balneology

noun

bal·​ne·​ol·​o·​gy ˌbal-nē-ˈä-lə-jē How to pronounce balneology (audio)
: the science of the therapeutic use of baths

Did you know?

Sure, the hot water feels good. Sure, the massage is nice. But it goes beyond that, advocates say. So wrote Ellen Creager in an article published on February 18, 2001 in the Detroit Free Press. The healing powers of mineral baths have long been touted by advocates like those mentioned by Creager. Though we've had the word balneology for just over 120 years, this method of treating aching muscles, joint pain, and skin ailments goes back to ancient times. Proponents of the science of bath therapy created the name "balneology" from the Latin word balneum ("bath") and the combining form "-logy" ("science"). Today, some medical institutes in Europe have departments of balneology. Modern "balneologists" impart their knowledge to, or themselves serve as, "balneotherapists," who apply their "balneotherapy" to grateful clients.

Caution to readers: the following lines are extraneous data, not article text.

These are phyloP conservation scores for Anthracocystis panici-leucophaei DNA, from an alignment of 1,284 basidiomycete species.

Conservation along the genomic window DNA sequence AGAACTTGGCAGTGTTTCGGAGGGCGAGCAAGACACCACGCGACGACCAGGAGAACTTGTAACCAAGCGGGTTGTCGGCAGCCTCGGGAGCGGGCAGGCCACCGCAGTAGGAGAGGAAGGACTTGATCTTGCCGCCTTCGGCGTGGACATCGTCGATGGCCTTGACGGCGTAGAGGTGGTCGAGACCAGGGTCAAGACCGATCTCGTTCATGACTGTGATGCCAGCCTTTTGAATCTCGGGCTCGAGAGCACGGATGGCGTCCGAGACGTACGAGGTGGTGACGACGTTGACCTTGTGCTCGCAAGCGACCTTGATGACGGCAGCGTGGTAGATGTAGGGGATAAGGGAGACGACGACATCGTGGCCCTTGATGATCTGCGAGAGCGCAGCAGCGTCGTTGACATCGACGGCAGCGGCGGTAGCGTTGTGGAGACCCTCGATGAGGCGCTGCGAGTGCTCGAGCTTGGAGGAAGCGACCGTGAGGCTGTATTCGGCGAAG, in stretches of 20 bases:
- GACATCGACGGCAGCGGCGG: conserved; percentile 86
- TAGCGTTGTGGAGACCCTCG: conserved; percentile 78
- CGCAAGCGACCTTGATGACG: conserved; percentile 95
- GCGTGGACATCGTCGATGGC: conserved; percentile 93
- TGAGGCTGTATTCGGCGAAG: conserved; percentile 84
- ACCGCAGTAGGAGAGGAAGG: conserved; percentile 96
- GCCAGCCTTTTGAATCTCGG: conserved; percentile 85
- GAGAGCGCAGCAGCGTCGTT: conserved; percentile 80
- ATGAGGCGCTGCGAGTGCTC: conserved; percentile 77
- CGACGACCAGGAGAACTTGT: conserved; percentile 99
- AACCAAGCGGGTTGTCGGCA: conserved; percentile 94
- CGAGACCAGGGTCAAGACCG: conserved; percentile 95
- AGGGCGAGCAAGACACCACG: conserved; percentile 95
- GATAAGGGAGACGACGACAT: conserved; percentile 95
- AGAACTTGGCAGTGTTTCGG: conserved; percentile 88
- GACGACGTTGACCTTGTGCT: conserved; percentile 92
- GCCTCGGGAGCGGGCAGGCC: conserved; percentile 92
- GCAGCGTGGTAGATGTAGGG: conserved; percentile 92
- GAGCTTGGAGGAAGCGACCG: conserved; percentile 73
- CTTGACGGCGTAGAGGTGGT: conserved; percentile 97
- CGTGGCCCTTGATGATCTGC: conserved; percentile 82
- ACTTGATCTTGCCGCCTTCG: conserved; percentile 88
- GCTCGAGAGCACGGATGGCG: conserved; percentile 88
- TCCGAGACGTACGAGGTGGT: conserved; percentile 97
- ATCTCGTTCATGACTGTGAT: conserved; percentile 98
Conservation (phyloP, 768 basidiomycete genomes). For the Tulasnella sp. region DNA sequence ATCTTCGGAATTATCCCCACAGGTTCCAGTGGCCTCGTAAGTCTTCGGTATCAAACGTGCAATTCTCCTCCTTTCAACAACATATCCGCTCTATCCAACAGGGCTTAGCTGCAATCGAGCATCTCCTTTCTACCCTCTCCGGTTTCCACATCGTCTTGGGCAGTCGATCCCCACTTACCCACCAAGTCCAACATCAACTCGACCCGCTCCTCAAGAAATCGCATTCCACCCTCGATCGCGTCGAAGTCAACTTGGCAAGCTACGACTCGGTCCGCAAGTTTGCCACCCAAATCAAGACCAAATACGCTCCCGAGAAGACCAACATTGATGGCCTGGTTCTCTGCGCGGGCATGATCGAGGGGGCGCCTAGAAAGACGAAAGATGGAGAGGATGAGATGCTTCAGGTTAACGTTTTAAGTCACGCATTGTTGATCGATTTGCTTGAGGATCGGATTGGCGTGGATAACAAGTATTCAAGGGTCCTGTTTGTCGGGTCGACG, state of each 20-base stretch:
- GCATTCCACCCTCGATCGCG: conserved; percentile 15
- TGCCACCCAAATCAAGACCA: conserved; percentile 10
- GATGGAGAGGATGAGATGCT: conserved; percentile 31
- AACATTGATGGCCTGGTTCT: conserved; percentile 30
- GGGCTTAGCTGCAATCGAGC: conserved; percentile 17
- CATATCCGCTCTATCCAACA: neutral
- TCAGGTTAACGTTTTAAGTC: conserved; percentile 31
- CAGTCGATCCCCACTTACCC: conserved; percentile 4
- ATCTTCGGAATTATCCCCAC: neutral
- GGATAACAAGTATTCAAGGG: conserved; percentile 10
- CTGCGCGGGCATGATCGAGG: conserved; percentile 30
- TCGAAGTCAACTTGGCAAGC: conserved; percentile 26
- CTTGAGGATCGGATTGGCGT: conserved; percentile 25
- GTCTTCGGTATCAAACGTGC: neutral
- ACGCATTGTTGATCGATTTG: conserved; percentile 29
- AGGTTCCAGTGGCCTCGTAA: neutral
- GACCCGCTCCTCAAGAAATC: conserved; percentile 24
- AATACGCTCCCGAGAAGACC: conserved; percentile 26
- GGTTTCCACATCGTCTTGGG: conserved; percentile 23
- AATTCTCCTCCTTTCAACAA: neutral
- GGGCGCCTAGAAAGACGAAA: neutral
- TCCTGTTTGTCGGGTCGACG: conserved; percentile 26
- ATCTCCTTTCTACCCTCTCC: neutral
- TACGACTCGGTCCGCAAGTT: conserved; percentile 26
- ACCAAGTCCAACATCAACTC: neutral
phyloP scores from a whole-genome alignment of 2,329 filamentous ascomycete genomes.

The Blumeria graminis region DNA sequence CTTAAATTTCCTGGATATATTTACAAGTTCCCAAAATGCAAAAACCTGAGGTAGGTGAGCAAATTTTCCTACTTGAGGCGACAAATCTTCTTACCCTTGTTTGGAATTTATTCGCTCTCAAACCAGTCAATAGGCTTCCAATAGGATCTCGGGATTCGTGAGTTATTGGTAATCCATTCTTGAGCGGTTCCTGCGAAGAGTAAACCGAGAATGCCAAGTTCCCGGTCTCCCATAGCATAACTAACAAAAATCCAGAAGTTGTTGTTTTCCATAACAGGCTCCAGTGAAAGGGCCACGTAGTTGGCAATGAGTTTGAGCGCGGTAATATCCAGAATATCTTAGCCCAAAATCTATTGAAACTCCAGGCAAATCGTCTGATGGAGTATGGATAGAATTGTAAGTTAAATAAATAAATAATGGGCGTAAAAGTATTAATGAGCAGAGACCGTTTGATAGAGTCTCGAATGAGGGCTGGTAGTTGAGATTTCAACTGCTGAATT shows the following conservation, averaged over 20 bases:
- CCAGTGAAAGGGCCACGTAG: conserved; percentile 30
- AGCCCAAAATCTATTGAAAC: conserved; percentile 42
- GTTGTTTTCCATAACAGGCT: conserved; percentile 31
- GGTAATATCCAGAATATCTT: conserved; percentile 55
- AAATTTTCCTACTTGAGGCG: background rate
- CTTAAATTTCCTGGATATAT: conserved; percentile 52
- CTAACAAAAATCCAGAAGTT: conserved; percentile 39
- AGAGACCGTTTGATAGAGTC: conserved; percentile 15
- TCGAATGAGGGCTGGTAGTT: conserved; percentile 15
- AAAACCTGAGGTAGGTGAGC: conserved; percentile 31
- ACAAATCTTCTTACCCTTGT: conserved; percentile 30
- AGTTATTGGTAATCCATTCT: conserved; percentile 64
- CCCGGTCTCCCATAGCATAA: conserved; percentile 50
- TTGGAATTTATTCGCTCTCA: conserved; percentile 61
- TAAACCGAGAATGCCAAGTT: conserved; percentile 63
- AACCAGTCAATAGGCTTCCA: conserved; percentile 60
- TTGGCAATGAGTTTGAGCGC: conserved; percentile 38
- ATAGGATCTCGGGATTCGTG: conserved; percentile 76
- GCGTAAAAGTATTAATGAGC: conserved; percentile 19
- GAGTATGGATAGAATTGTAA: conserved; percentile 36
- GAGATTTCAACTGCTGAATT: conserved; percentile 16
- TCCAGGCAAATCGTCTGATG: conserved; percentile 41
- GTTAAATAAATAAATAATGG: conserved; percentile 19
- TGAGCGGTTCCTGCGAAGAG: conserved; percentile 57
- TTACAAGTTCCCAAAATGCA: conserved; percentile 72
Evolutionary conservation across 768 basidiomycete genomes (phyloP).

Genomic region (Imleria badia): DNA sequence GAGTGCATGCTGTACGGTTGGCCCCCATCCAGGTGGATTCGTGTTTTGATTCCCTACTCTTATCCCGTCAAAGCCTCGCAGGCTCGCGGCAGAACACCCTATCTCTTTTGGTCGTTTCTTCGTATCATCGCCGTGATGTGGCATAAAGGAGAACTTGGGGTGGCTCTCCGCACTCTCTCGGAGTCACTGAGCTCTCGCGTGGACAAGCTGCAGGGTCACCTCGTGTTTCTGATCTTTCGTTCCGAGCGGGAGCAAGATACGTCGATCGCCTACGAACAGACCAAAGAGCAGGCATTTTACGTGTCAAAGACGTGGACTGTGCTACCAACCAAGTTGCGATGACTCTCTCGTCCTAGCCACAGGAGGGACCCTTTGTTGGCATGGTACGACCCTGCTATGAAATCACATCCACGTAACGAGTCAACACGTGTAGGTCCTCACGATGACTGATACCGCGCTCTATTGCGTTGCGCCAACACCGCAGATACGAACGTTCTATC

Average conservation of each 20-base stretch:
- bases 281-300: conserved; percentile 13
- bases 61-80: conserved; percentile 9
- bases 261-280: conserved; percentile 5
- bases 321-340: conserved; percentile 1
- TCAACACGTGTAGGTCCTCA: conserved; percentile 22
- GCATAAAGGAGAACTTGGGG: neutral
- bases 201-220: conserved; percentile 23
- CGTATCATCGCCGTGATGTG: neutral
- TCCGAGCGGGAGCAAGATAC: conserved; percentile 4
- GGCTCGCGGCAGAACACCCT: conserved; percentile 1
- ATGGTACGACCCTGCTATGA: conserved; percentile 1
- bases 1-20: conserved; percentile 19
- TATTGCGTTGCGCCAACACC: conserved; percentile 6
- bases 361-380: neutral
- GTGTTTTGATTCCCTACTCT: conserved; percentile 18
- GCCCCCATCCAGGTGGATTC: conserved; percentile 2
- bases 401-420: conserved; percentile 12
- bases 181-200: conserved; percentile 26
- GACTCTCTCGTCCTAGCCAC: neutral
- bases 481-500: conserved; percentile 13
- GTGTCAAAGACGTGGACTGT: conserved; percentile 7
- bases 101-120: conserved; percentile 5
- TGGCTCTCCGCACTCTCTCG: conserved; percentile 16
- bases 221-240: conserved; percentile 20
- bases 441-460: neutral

Word History

Etymology

International Scientific Vocabulary, from Latin balneum bath — more at bagnio

First Known Use

1852, in the meaning defined above

Time Traveler
The first known use of balneology was in 1852

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Cite this Entry

“Balneology.” Merriam-Webster.com Dictionary, Merriam-Webster, https://www.merriam-webster.com/dictionary/balneology. Accessed 27 Feb. 2024.

Medical Definition

balneology

noun
bal·​ne·​ol·​o·​gy ˌbal-nē-ˈäl-ə-jē How to pronounce balneology (audio)
plural balneologies
: the science of the therapeutic use of baths
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